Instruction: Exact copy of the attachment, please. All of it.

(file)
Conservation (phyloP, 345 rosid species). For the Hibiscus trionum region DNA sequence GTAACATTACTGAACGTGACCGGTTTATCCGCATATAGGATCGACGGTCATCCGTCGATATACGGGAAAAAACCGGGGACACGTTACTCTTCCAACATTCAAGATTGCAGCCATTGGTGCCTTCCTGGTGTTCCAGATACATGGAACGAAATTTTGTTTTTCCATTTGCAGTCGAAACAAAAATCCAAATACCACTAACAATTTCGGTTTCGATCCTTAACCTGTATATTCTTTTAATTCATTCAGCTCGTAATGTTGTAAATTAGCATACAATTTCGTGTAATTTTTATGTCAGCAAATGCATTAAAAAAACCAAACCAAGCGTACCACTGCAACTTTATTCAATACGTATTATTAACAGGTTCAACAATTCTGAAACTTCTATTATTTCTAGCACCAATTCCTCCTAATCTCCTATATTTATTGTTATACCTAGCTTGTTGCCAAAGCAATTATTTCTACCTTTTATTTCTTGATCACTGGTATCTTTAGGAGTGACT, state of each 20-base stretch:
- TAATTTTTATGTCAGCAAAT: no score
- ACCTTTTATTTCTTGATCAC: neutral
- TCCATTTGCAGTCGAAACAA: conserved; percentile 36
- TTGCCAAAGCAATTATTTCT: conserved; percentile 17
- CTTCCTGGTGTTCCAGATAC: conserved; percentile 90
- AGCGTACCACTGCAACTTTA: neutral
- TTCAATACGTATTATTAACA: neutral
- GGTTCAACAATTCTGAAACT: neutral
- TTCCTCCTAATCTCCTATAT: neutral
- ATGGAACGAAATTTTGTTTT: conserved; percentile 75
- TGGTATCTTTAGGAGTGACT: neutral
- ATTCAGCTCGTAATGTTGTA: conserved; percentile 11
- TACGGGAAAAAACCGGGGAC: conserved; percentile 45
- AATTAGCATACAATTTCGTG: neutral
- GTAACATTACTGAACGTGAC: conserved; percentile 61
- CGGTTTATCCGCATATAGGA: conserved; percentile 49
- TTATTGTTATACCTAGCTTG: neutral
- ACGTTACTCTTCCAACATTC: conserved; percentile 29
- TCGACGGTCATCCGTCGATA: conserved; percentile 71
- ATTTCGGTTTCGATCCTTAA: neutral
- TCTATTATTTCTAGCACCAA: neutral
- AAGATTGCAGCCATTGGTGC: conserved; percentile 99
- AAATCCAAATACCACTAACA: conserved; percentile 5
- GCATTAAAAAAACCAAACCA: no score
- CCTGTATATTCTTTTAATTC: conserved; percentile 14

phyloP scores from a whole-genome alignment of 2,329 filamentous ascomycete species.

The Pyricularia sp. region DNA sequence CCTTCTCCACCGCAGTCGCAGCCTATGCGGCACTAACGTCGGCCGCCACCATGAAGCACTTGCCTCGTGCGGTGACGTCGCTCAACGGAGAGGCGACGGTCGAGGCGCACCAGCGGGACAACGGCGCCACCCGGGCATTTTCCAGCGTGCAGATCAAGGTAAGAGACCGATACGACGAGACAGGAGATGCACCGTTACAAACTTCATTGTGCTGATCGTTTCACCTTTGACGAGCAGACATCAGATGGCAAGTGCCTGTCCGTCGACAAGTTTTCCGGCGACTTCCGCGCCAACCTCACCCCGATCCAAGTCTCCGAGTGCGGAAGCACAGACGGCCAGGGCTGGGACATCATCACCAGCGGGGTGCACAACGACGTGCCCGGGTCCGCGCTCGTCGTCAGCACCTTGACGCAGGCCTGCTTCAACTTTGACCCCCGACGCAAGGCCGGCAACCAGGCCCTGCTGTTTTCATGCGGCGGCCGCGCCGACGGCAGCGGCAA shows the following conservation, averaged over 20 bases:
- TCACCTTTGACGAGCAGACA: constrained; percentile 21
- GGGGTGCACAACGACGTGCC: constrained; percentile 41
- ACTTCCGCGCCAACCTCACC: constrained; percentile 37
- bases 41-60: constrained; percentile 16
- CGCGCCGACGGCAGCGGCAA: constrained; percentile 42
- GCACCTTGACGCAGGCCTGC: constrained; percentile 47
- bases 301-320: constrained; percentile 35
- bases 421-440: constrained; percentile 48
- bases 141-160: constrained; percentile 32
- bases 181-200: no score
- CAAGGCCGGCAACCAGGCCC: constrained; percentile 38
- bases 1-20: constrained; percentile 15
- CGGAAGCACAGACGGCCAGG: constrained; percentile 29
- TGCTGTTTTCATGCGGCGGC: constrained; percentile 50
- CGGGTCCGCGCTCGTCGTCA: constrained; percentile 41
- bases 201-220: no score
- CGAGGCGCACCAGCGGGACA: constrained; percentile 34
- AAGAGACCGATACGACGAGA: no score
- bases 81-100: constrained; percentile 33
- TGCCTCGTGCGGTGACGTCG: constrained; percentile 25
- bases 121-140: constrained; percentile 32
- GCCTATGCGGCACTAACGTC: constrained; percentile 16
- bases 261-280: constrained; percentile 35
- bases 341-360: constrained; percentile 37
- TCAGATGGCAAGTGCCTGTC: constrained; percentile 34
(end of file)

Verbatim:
Conservation (phyloP, 345 rosid species). For the Hibiscus trionum region DNA sequence GTAACATTACTGAACGTGACCGGTTTATCCGCATATAGGATCGACGGTCATCCGTCGATATACGGGAAAAAACCGGGGACACGTTACTCTTCCAACATTCAAGATTGCAGCCATTGGTGCCTTCCTGGTGTTCCAGATACATGGAACGAAATTTTGTTTTTCCATTTGCAGTCGAAACAAAAATCCAAATACCACTAACAATTTCGGTTTCGATCCTTAACCTGTATATTCTTTTAATTCATTCAGCTCGTAATGTTGTAAATTAGCATACAATTTCGTGTAATTTTTATGTCAGCAAATGCATTAAAAAAACCAAACCAAGCGTACCACTGCAACTTTATTCAATACGTATTATTAACAGGTTCAACAATTCTGAAACTTCTATTATTTCTAGCACCAATTCCTCCTAATCTCCTATATTTATTGTTATACCTAGCTTGTTGCCAAAGCAATTATTTCTACCTTTTATTTCTTGATCACTGGTATCTTTAGGAGTGACT, state of each 20-base stretch:
- TAATTTTTATGTCAGCAAAT: no score
- ACCTTTTATTTCTTGATCAC: neutral
- TCCATTTGCAGTCGAAACAA: conserved; percentile 36
- TTGCCAAAGCAATTATTTCT: conserved; percentile 17
- CTTCCTGGTGTTCCAGATAC: conserved; percentile 90
- AGCGTACCACTGCAACTTTA: neutral
- TTCAATACGTATTATTAACA: neutral
- GGTTCAACAATTCTGAAACT: neutral
- TTCCTCCTAATCTCCTATAT: neutral
- ATGGAACGAAATTTTGTTTT: conserved; percentile 75
- TGGTATCTTTAGGAGTGACT: neutral
- ATTCAGCTCGTAATGTTGTA: conserved; percentile 11
- TACGGGAAAAAACCGGGGAC: conserved; percentile 45
- AATTAGCATACAATTTCGTG: neutral
- GTAACATTACTGAACGTGAC: conserved; percentile 61
- CGGTTTATCCGCATATAGGA: conserved; percentile 49
- TTATTGTTATACCTAGCTTG: neutral
- ACGTTACTCTTCCAACATTC: conserved; percentile 29
- TCGACGGTCATCCGTCGATA: conserved; percentile 71
- ATTTCGGTTTCGATCCTTAA: neutral
- TCTATTATTTCTAGCACCAA: neutral
- AAGATTGCAGCCATTGGTGC: conserved; percentile 99
- AAATCCAAATACCACTAACA: conserved; percentile 5
- GCATTAAAAAAACCAAACCA: no score
- CCTGTATATTCTTTTAATTC: conserved; percentile 14

phyloP scores from a whole-genome alignment of 2,329 filamentous ascomycete species.

The Pyricularia sp. region DNA sequence CCTTCTCCACCGCAGTCGCAGCCTATGCGGCACTAACGTCGGCCGCCACCATGAAGCACTTGCCTCGTGCGGTGACGTCGCTCAACGGAGAGGCGACGGTCGAGGCGCACCAGCGGGACAACGGCGCCACCCGGGCATTTTCCAGCGTGCAGATCAAGGTAAGAGACCGATACGACGAGACAGGAGATGCACCGTTACAAACTTCATTGTGCTGATCGTTTCACCTTTGACGAGCAGACATCAGATGGCAAGTGCCTGTCCGTCGACAAGTTTTCCGGCGACTTCCGCGCCAACCTCACCCCGATCCAAGTCTCCGAGTGCGGAAGCACAGACGGCCAGGGCTGGGACATCATCACCAGCGGGGTGCACAACGACGTGCCCGGGTCCGCGCTCGTCGTCAGCACCTTGACGCAGGCCTGCTTCAACTTTGACCCCCGACGCAAGGCCGGCAACCAGGCCCTGCTGTTTTCATGCGGCGGCCGCGCCGACGGCAGCGGCAA shows the following conservation, averaged over 20 bases:
- TCACCTTTGACGAGCAGACA: constrained; percentile 21
- GGGGTGCACAACGACGTGCC: constrained; percentile 41
- ACTTCCGCGCCAACCTCACC: constrained; percentile 37
- bases 41-60: constrained; percentile 16
- CGCGCCGACGGCAGCGGCAA: constrained; percentile 42
- GCACCTTGACGCAGGCCTGC: constrained; percentile 47
- bases 301-320: constrained; percentile 35
- bases 421-440: constrained; percentile 48
- bases 141-160: constrained; percentile 32
- bases 181-200: no score
- CAAGGCCGGCAACCAGGCCC: constrained; percentile 38
- bases 1-20: constrained; percentile 15
- CGGAAGCACAGACGGCCAGG: constrained; percentile 29
- TGCTGTTTTCATGCGGCGGC: constrained; percentile 50
- CGGGTCCGCGCTCGTCGTCA: constrained; percentile 41
- bases 201-220: no score
- CGAGGCGCACCAGCGGGACA: constrained; percentile 34
- AAGAGACCGATACGACGAGA: no score
- bases 81-100: constrained; percentile 33
- TGCCTCGTGCGGTGACGTCG: constrained; percentile 25
- bases 121-140: constrained; percentile 32
- GCCTATGCGGCACTAACGTC: constrained; percentile 16
- bases 261-280: constrained; percentile 35
- bases 341-360: constrained; percentile 37
- TCAGATGGCAAGTGCCTGTC: constrained; percentile 34